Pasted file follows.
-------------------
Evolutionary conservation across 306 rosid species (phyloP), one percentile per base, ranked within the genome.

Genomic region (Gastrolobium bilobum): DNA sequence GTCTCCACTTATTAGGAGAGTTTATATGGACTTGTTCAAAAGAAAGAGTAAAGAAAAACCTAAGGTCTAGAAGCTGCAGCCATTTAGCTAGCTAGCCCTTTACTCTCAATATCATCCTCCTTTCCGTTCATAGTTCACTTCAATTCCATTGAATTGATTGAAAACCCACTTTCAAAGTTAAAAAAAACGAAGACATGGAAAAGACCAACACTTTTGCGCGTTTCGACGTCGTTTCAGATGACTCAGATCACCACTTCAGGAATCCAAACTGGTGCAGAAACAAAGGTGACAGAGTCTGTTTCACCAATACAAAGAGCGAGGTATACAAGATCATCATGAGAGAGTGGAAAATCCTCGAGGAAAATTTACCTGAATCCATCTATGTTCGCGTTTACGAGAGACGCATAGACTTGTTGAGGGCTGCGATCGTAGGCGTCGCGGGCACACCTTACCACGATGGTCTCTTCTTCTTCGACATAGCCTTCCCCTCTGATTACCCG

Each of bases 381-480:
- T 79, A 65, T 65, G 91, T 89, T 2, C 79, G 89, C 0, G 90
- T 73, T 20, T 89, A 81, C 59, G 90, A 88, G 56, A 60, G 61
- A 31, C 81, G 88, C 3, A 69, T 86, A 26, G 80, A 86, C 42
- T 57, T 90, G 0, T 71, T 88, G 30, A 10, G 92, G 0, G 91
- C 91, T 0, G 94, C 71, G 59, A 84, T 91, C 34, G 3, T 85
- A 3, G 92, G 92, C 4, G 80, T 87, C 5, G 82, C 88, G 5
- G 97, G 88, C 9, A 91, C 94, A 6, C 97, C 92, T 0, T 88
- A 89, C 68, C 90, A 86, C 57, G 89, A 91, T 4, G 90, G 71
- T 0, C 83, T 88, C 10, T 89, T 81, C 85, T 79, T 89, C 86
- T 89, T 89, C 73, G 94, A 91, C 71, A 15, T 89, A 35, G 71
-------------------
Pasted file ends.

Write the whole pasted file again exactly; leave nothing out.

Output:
Evolutionary conservation across 306 rosid species (phyloP), one percentile per base, ranked within the genome.

Genomic region (Gastrolobium bilobum): DNA sequence GTCTCCACTTATTAGGAGAGTTTATATGGACTTGTTCAAAAGAAAGAGTAAAGAAAAACCTAAGGTCTAGAAGCTGCAGCCATTTAGCTAGCTAGCCCTTTACTCTCAATATCATCCTCCTTTCCGTTCATAGTTCACTTCAATTCCATTGAATTGATTGAAAACCCACTTTCAAAGTTAAAAAAAACGAAGACATGGAAAAGACCAACACTTTTGCGCGTTTCGACGTCGTTTCAGATGACTCAGATCACCACTTCAGGAATCCAAACTGGTGCAGAAACAAAGGTGACAGAGTCTGTTTCACCAATACAAAGAGCGAGGTATACAAGATCATCATGAGAGAGTGGAAAATCCTCGAGGAAAATTTACCTGAATCCATCTATGTTCGCGTTTACGAGAGACGCATAGACTTGTTGAGGGCTGCGATCGTAGGCGTCGCGGGCACACCTTACCACGATGGTCTCTTCTTCTTCGACATAGCCTTCCCCTCTGATTACCCG

Each of bases 381-480:
- T 79, A 65, T 65, G 91, T 89, T 2, C 79, G 89, C 0, G 90
- T 73, T 20, T 89, A 81, C 59, G 90, A 88, G 56, A 60, G 61
- A 31, C 81, G 88, C 3, A 69, T 86, A 26, G 80, A 86, C 42
- T 57, T 90, G 0, T 71, T 88, G 30, A 10, G 92, G 0, G 91
- C 91, T 0, G 94, C 71, G 59, A 84, T 91, C 34, G 3, T 85
- A 3, G 92, G 92, C 4, G 80, T 87, C 5, G 82, C 88, G 5
- G 97, G 88, C 9, A 91, C 94, A 6, C 97, C 92, T 0, T 88
- A 89, C 68, C 90, A 86, C 57, G 89, A 91, T 4, G 90, G 71
- T 0, C 83, T 88, C 10, T 89, T 81, C 85, T 79, T 89, C 86
- T 89, T 89, C 73, G 94, A 91, C 71, A 15, T 89, A 35, G 71